Great Crested Flycatcher (Myiarchus crinitus)
Status in the Checklist Area - (1) Accidental

A large flycatcher of the eastern half of North America. Unique among flycatchers in that they, along with the other Myiarchus flycatchers, nest in cavities including bird houses. Migratory, travels south to Central America. Feeds on insects, berries and occasionally even small lizards! Three records exist for this species in B.C. The first off Vancouver Island in late September 1995, another north of Golden with the most recent a bird that showed up at Island 22 Regional Park in Chilliwack.

Similar species:
Myiarchus flycatchers are challenging to identify. The only other species recorded in the area is the Ash-throated Flycatcher. Great Crested is larger overall with a bigger bill than Ash-throated. This bigger bill is also fairly pale at the base as opposed to a darker bill on Ash-throateds. Also, the Great Crested's yellow on the belly is brighter and contrasts more sharply with the darker grey upper breast. The rufous colouring in the wings and especially the tail is brighter and more extensive on the Great Crested. Habitat is behaviour of the two species is worth noting. Ash-throated Flycatchers prefer shrubby habitat and remain lower to the ground. Great Crested Flycatchers often inhabit the upper stories of decideous trees. The Myiarchus flycatchers recorded to date in our checklist area have followed suit with these tendencies quite accurately.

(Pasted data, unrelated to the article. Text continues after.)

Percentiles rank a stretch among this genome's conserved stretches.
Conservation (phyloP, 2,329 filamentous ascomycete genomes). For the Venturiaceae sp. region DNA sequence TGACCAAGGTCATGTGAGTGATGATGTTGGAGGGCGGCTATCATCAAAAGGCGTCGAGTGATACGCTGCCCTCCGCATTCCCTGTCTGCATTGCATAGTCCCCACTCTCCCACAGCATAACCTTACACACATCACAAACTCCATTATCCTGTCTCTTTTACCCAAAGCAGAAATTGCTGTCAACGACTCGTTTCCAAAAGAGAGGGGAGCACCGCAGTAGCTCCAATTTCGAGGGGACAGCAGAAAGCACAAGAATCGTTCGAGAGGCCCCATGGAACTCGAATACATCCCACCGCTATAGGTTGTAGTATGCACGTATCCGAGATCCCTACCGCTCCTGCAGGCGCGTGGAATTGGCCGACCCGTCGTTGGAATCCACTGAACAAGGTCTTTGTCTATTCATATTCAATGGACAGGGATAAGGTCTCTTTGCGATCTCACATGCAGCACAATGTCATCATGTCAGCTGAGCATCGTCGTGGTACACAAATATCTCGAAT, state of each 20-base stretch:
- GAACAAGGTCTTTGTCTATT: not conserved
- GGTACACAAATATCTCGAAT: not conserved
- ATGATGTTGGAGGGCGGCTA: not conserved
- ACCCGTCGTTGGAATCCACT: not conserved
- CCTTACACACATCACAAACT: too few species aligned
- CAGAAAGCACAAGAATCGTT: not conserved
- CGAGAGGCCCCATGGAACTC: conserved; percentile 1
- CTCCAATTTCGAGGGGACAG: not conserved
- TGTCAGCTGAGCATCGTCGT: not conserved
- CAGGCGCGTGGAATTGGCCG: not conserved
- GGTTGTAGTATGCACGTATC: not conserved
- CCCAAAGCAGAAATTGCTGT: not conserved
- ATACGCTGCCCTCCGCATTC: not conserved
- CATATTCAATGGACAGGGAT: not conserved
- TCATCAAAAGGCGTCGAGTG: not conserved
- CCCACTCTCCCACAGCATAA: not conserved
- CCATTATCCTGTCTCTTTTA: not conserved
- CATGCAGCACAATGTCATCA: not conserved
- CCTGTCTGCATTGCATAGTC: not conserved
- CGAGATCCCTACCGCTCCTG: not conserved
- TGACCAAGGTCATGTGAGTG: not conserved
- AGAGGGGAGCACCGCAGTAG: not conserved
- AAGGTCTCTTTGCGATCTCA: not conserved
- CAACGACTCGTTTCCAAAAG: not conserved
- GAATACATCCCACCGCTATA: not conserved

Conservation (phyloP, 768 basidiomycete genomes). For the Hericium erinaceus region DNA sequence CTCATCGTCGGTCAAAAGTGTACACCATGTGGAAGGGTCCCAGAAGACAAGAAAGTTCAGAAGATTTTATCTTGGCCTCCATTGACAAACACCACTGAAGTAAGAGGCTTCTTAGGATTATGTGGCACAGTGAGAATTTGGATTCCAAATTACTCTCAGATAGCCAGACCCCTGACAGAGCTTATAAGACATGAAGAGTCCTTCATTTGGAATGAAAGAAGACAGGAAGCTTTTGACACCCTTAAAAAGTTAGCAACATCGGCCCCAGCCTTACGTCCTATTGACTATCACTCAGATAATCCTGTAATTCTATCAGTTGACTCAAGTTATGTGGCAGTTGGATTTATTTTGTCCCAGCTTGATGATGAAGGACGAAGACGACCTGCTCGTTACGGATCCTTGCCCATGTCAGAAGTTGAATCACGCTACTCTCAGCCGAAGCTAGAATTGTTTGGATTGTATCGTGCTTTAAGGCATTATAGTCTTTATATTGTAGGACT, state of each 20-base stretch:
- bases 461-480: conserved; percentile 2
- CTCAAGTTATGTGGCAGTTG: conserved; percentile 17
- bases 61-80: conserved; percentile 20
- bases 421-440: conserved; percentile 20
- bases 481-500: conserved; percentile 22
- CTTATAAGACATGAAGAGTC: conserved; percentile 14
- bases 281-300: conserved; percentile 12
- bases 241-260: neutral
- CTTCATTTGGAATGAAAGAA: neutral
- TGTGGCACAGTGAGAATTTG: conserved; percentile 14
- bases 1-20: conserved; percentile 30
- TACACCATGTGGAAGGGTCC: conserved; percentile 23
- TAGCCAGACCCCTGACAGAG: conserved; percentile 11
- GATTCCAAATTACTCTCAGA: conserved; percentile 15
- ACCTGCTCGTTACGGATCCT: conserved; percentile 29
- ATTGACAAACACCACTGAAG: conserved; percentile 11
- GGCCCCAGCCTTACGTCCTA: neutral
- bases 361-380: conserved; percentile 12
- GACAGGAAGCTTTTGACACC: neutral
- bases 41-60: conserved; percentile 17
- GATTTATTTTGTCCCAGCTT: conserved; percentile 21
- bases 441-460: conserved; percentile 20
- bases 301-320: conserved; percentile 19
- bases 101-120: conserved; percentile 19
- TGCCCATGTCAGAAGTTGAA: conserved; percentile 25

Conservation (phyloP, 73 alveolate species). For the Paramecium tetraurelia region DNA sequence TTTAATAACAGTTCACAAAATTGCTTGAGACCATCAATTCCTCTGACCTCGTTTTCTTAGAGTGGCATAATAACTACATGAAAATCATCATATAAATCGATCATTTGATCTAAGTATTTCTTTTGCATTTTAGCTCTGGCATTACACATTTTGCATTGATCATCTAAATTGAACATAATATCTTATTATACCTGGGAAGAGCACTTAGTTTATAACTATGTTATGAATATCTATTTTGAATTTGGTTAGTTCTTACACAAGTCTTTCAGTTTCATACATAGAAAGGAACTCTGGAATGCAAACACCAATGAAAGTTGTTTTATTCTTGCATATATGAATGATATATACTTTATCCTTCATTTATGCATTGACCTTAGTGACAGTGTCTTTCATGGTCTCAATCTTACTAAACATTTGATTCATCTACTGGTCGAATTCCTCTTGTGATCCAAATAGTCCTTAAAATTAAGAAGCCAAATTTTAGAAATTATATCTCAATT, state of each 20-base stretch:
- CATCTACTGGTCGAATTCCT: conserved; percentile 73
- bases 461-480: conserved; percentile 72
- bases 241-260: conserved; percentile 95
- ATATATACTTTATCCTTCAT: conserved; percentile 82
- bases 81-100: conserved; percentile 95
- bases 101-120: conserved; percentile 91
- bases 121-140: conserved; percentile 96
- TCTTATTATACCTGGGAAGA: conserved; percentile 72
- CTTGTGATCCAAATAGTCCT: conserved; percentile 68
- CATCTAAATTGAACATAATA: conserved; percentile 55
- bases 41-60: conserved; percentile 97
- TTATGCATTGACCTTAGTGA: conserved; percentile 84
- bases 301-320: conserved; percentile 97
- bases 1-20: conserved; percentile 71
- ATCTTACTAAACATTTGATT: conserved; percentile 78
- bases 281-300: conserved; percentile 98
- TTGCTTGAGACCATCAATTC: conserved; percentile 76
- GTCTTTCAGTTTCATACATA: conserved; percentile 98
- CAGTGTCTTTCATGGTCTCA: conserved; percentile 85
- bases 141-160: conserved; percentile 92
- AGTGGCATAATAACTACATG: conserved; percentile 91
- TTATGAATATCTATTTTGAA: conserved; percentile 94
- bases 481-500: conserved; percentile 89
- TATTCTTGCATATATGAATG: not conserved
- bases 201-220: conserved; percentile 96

Ehrlich, Dobkin and Wheye, (1988)
Sibley, (2000)
Toochin, M (2013)

Noteworthy Data
October 29, 2013 Island 22 Regional Park, Chilliwack G. Gadsden, 2013a Initially misidendified as an Ash-throated Flycatcher. Last seen on the evening of November 1, 2013 as it presumedly went to roost (C. McDonald, 2013a, J. Osterhold, 2013). Extensive searches by up to 20 birders on the following two days including subsequent smaller-scale searches were unsuccessful in relocating the bird.
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